The House of Netjer, a Kemetic Orthodox Temple

[PUBLIC] About the Kemetic Orthodox Religion => [PUBLIC] Kemetic Orthodox Q&A => Topic started by: Deniz on February 06, 2015, 08:07:38 am

Title: ka and afterlife
Post by: Deniz on February 06, 2015, 08:07:38 am
Em hotep
If the ka needs a place.....what happened to people who died without being able to preserve the body (like dead soldiers in ancient wars for example)?
And what about modern people who don't preserve the body and don't use pics or statues and offerings after death?

I also wonder what ancient egyptian commoners thought about afterlife since not everyone was able to pay for funerary rituals..
Title: Re: ka and afterlife
Post by: Bestekeni on February 06, 2015, 08:39:16 am
Preserving the body was one way to ensure enduring memory, not the central point of funerary practice. 
Title: Re: ka and afterlife
Post by: Neferkara on February 06, 2015, 09:29:51 am
Em Hotep,

I assume they would bring food directly to the graves of their relatives that had died, as the Ka usually stays close of within the body. Try their best to keep them sustained, this way.

I think the level of preservation that the Ancient Egyptians once did, can be seen as impractical and expensive in modern times. The hot and dry climate of Kemet, helped immensely in the preservation of their dead. In the history of UK, where I live, the rainy climate would not be appropriate to have bodies near by that can cause illness and infection to spread, so they would bury them and in Scandinavian lands, when the ground was as hard as rock because of the cold climate, they would burn them. It made sense to do what they did, by the means of their environment.

My personal opinion, Kau, can inhabit objects that are the likeness to themselves, this can be statues, photos, artwork, personal items, anything that belonged to looks like them in life. They don't NEED a body to continue to exist, but it is a convenient place to remind themselves of their life, if there is no other place.

When Queen Hatshepsut passed away, people, who were not a fan of her rule. Had her name scratched out from temples and monuments, images of her were defaced, in a cruel and horrible attempt to erase her memory from existence. From this I see that having the deceased in your thoughts, can help keep them alive, but food obviously being a much larger gesture of appreciation and respect.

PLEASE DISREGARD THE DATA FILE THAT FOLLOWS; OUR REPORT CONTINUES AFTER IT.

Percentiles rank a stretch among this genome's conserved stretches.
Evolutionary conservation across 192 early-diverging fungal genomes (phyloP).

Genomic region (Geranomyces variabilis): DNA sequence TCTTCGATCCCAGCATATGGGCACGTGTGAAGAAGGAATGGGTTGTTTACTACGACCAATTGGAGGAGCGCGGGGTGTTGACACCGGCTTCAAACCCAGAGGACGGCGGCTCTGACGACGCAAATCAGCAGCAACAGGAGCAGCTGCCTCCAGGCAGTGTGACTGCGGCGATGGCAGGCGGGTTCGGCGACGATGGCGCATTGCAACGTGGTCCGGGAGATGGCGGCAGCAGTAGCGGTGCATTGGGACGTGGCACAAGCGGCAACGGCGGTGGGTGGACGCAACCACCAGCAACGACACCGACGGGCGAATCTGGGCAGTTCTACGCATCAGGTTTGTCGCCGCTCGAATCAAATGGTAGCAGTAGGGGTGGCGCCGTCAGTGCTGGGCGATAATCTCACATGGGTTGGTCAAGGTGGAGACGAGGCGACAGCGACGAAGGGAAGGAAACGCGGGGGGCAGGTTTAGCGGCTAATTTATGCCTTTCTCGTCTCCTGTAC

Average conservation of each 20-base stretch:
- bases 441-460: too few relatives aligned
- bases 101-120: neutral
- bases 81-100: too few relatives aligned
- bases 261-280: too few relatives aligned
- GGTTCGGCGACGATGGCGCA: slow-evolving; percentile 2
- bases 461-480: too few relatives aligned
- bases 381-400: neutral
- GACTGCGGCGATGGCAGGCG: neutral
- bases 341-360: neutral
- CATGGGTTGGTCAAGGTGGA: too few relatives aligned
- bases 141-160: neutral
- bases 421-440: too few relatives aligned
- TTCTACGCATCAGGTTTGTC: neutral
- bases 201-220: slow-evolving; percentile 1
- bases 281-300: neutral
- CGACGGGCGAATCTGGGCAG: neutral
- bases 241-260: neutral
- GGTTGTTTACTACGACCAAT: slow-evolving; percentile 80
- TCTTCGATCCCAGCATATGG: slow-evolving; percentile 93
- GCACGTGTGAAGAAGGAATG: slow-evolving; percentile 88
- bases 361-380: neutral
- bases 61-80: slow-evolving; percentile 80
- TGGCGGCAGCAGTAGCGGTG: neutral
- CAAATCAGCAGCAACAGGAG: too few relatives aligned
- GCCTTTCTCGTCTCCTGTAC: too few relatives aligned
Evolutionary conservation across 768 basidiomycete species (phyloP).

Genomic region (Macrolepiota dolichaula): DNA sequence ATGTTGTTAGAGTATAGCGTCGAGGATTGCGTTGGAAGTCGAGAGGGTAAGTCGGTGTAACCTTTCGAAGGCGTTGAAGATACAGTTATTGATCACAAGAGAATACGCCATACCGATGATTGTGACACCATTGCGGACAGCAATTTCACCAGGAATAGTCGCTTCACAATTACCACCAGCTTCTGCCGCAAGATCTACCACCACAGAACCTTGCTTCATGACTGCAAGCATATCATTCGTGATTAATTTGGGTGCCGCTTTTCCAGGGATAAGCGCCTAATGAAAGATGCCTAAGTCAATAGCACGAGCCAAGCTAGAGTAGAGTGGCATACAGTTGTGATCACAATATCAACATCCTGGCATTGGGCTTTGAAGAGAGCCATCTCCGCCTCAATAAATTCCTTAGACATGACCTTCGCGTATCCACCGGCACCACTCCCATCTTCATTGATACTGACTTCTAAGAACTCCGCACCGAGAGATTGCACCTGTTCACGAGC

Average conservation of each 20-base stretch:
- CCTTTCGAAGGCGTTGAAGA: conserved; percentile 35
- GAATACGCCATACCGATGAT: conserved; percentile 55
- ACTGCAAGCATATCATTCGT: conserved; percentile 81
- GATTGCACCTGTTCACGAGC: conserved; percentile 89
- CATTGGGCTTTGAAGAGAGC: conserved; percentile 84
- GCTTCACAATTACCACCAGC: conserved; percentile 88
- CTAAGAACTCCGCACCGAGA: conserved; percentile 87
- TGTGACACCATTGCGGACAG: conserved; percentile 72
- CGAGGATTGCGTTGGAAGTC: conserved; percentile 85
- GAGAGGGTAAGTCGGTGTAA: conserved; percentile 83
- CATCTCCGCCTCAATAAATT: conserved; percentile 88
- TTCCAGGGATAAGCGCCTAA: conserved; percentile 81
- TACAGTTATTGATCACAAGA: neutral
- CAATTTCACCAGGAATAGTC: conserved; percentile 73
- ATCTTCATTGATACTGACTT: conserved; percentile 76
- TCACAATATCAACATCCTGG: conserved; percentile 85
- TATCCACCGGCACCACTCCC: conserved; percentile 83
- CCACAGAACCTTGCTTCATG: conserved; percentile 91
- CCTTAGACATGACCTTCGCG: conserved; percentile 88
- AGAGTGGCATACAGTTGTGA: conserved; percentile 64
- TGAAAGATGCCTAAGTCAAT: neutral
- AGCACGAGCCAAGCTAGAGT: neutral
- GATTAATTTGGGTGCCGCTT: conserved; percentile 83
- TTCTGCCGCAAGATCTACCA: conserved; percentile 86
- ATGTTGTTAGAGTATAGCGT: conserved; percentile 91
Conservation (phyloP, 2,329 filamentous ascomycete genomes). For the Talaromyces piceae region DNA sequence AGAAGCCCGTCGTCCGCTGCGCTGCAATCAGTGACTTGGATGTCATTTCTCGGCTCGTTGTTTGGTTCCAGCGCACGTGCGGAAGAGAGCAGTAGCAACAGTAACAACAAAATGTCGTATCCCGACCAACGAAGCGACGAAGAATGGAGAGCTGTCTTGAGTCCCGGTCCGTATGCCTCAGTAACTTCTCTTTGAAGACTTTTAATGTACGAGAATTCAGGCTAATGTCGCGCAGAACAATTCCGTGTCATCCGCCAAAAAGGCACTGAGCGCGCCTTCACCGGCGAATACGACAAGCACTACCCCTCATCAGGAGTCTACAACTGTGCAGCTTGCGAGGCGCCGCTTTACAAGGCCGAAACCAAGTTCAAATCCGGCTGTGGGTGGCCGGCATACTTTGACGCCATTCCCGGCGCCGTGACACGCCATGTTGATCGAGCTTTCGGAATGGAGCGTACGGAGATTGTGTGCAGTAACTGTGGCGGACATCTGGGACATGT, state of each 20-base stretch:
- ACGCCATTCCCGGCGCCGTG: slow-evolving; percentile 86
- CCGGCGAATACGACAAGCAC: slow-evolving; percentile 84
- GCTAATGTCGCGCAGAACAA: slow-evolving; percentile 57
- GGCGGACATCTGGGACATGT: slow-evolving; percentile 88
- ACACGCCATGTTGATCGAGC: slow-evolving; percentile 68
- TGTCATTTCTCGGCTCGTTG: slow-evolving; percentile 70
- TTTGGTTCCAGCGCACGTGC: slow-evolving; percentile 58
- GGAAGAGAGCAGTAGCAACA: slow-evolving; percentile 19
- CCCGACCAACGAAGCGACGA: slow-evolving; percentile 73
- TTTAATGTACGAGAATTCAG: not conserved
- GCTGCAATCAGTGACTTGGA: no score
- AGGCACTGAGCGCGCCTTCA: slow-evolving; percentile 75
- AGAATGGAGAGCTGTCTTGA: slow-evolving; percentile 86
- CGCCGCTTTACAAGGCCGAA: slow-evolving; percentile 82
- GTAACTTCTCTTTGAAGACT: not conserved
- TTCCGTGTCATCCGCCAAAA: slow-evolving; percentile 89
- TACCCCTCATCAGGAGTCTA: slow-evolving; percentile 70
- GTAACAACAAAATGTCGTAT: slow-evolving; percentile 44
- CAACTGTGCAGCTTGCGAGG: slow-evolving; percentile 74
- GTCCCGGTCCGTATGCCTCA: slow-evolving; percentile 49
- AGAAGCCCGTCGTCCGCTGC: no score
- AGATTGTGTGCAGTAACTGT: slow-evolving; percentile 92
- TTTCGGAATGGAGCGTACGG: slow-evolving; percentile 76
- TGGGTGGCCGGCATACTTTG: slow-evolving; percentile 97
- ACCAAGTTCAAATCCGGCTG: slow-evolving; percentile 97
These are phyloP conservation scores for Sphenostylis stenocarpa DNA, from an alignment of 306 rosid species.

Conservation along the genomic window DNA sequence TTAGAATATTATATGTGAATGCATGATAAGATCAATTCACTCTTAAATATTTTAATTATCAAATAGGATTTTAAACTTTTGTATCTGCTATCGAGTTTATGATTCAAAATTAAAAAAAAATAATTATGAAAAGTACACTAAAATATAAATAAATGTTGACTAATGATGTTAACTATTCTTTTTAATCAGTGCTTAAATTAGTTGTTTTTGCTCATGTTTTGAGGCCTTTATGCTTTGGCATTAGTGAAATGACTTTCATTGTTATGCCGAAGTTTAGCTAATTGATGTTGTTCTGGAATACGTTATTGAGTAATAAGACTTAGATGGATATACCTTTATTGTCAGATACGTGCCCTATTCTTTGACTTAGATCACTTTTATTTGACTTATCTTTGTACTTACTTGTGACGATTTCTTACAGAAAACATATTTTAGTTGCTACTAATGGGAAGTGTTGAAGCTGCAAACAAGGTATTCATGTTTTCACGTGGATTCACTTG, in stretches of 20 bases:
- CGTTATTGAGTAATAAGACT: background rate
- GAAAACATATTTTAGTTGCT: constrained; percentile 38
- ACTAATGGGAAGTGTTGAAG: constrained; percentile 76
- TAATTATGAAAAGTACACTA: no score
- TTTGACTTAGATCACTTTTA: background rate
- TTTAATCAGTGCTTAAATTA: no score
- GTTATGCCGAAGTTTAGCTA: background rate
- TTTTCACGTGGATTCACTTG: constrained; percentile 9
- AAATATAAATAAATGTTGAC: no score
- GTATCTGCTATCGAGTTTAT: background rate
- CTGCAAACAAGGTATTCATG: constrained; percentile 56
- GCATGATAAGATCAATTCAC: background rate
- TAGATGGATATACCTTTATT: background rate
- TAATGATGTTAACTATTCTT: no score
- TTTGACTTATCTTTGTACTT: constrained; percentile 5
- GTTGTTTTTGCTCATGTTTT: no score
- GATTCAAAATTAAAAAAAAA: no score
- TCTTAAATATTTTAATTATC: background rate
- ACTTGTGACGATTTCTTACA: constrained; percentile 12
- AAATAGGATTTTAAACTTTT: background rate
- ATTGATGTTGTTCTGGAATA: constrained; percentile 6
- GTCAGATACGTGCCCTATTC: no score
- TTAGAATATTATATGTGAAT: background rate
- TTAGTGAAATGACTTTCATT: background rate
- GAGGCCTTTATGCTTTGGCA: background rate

After the deceased becomes a Akh. I think they live on regardless of offerings, but this when they may not be happy, if you insult their memory and don't show them appreciation for the life they have given you and cause trouble in your life.

Obviously this is just what I think.

Senebty
Title: Re: ka and afterlife
Post by: Temseniaset on February 06, 2015, 10:40:16 am
Actually when it comes to Hatshepsut keep in mind it took 20+ years after her death for this defacement to happen and even then her name wasn't completely erased.  It wasn't done because she was disliked, it was done to keep the line in tact and for Tuthmose III son to claim his birthright too.  All evidence shows that there was no animosity between her and Tuthmose III.  Her Ka was protected and was give the traditional funeral by her step-son and her Mortuary Temple did serve for her as well.  Just did an essay on this topic.

Sandra Y
Title: Re: ka and afterlife
Post by: Deniz on February 06, 2015, 10:55:34 am
Thank you for have answered my questions with your opinions and knowledge,Neferkara.

@Bestekeni. Yes,I know but I was talking about their ka :)
Title: Re: ka and afterlife
Post by: Neferkara on February 06, 2015, 04:14:03 pm
Em Hotep,

Oh thank you Sandra. I being reading wrong information then. Do you have sources where I can learn more?

Senebty

Title: Re: ka and afterlife
Post by: Temseniaset on February 06, 2015, 06:54:12 pm
Em hotep.

Very welcome, the 2 best sources I have are Kara Cooney, The Women Who Would Be King and Joyce Tyldesley, Hatshepsut. 

Senebty
Sandra